Obama signals time for new gun laws
"What choice do we have?" Mr Obama said at a vigil in the shattered Connecticut community. "Are we really prepared to say that we're powerless in the face of such carnage, that the politics are too hard? Are we prepared to say that such violence visited on our children year after year after year is somehow the price of our freedom?"
It was an unmistakable sign that he would at least attempt to take on the explosive issue of gun control. He made clear that the deaths compelled the United States to act, and that he was the leader of a nation that was failing to keep its children safe. He spoke of a broader effort, never outlining exactly what he would push for, but expressed outrage by yet another shooting rampage. "Surely we can do better than this," he said. "We have an obligation to try."
The massacre of 20 children and six adults at Sandy Hook Elementary on Friday elicited horror around the world, soul-searching in the United States, fresh political debate and questions about the incomprehensible - what drove the 20-year-old Adam Lanza to kill his mother and then unleash gunfire on children.
The grieving town was braced to bury the first two of the 20 small victims and debated when classes could resume - and where, given the carnage in the building and the children's associations with it. Education officials could not say whether the school would ever reopen. The district is considering eventually sending surviving pupils to a former school in a neighbouring town.
Mr Obama said: "Can we say that we're truly doing enough to give all the children of this country the chance they deserve to live out their lives in happiness and with purpose? I've been reflecting on this the last few days," the president said, sombre and steady in his voice. "And if we're honest with ourselves, the answer is no. We're not doing enough and we will have to change."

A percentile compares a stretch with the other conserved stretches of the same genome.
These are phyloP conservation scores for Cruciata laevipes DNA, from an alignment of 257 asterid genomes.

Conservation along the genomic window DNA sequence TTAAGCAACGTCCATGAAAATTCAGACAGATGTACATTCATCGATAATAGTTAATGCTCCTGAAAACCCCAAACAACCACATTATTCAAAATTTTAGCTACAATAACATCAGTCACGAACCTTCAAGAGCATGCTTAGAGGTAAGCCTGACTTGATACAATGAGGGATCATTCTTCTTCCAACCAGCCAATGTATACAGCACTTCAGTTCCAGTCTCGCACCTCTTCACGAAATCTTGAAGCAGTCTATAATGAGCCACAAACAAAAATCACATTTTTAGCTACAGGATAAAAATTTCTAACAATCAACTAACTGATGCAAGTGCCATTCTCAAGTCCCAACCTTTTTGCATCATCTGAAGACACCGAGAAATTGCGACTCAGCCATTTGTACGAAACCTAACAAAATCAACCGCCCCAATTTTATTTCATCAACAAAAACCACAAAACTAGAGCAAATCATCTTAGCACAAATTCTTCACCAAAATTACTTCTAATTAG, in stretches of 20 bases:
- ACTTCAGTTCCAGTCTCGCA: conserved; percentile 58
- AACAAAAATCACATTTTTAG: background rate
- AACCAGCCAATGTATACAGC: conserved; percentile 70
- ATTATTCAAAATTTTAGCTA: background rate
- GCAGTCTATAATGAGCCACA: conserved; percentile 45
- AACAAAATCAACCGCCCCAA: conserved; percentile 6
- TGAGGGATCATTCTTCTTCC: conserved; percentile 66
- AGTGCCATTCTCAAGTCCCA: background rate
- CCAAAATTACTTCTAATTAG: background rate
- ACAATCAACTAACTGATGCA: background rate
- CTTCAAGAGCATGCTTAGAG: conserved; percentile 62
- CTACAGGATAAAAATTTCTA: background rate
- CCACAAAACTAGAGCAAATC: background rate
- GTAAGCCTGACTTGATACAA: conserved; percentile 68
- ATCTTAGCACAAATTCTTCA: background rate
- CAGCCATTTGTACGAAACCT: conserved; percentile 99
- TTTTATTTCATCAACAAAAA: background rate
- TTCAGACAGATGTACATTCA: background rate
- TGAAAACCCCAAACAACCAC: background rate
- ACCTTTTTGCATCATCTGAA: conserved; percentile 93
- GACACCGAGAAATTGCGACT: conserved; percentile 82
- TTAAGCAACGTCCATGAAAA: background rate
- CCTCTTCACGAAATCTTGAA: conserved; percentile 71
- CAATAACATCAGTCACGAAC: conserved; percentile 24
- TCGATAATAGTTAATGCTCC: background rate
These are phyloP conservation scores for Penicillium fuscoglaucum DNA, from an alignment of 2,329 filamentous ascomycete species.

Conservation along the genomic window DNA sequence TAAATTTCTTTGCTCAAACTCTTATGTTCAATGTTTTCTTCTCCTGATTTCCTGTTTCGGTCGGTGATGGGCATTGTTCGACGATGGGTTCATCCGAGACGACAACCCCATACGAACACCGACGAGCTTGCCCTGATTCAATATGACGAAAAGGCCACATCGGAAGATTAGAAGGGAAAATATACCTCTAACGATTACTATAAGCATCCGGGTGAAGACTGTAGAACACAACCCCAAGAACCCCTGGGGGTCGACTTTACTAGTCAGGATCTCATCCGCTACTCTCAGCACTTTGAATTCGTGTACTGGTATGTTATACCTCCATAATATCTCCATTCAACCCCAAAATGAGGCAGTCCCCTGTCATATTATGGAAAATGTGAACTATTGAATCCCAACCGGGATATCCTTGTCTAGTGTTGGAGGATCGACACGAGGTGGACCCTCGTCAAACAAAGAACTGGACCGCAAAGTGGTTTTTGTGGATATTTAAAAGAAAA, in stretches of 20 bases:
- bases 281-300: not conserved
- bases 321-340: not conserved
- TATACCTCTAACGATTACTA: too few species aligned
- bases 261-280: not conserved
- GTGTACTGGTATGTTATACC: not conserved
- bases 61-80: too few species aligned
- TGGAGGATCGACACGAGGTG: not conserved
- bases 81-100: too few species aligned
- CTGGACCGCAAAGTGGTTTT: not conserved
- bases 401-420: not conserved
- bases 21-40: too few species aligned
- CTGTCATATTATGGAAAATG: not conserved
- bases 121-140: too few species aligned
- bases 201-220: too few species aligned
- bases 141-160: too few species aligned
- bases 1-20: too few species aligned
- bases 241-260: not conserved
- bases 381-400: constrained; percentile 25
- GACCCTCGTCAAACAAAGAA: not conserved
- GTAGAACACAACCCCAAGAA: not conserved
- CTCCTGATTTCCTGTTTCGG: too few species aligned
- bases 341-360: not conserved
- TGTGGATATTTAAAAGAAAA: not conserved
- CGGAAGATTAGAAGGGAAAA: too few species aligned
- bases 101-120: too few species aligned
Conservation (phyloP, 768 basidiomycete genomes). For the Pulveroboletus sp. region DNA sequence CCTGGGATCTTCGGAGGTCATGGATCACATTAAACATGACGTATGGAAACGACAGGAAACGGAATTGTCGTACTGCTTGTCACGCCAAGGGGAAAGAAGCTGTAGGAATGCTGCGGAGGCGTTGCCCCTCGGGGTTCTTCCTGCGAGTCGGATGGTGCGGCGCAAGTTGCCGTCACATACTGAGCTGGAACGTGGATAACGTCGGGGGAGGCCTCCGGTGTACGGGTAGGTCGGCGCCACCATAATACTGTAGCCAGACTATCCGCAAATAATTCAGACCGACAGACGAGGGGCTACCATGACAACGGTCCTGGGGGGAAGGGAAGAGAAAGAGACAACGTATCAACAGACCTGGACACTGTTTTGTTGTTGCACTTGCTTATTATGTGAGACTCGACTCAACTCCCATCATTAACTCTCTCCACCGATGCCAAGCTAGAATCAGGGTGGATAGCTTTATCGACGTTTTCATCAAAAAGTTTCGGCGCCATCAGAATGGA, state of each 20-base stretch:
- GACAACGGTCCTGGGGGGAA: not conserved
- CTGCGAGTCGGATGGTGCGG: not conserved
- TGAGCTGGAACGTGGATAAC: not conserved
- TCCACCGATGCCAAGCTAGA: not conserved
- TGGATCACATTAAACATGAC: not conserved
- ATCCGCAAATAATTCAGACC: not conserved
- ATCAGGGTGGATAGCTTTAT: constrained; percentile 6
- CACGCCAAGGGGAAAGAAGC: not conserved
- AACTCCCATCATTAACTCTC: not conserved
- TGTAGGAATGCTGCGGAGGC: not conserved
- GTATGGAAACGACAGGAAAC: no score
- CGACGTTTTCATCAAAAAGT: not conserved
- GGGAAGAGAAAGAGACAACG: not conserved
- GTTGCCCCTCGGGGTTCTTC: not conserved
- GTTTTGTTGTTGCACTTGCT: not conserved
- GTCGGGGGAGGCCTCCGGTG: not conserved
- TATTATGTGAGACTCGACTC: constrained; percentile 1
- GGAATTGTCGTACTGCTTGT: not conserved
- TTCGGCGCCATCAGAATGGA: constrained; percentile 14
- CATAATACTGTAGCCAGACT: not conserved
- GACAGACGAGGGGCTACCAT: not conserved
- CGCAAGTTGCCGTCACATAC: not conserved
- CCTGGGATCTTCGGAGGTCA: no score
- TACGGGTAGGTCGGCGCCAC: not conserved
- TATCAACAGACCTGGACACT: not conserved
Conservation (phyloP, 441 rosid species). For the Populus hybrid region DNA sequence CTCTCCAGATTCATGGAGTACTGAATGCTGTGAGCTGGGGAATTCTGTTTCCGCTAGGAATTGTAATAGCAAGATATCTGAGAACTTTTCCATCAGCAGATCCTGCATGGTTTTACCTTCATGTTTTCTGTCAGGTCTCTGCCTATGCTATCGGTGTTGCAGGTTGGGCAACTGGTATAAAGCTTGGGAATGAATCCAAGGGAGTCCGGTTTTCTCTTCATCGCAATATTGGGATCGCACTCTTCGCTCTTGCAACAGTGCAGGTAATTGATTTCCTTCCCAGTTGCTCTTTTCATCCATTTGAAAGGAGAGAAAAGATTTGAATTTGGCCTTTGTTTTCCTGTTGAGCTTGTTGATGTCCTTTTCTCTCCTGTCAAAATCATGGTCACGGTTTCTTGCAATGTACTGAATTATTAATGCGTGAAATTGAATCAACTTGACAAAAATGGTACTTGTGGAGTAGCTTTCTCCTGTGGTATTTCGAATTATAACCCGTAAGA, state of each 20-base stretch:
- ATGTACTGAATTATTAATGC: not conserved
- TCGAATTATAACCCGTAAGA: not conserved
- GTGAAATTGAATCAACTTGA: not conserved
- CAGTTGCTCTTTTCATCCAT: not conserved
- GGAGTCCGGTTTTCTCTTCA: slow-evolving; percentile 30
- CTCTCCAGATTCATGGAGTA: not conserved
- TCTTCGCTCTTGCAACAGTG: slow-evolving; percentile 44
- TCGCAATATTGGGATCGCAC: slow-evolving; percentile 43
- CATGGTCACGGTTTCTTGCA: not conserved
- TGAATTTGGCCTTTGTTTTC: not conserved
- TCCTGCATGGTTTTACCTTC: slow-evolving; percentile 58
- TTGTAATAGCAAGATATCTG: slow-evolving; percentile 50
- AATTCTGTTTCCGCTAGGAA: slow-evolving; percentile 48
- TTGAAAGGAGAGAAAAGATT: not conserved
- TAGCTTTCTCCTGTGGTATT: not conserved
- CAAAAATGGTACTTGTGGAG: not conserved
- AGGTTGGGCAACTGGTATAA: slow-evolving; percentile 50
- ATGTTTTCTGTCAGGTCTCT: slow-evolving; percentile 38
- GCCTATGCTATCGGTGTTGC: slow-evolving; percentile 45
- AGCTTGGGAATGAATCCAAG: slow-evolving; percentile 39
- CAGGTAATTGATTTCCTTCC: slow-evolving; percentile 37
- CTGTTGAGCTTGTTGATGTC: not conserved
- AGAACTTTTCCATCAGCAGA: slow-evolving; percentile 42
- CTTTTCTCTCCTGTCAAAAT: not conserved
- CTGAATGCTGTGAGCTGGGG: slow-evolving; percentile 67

He promised to talk with law enforcement, mental health professionals, parents and educators on an effort to prevent mass shootings. The shootings have restarted a debate in Washington about what politicians can to do help - gun control or otherwise. Gun control advocates also say the latest shooting is a tipping point that could change the debate
The president first met privately with families of the victims and with the emergency personnel who responded to the shootings.
Police said Lanza was carrying enough ammunition to kill everyone in the school if given enough time. He shot himself in the head just as he heard police drawing near. The bullets were of the type designed to break up inside a victim's body and inflict the maximum amount of damage, tearing apart bone and tissue.
Lanza's mother was found dead in bed at home, shot four times in the head with a.22-calibre rifle. The killer then went to the school with guns he took from his mother and began blasting his way through the building.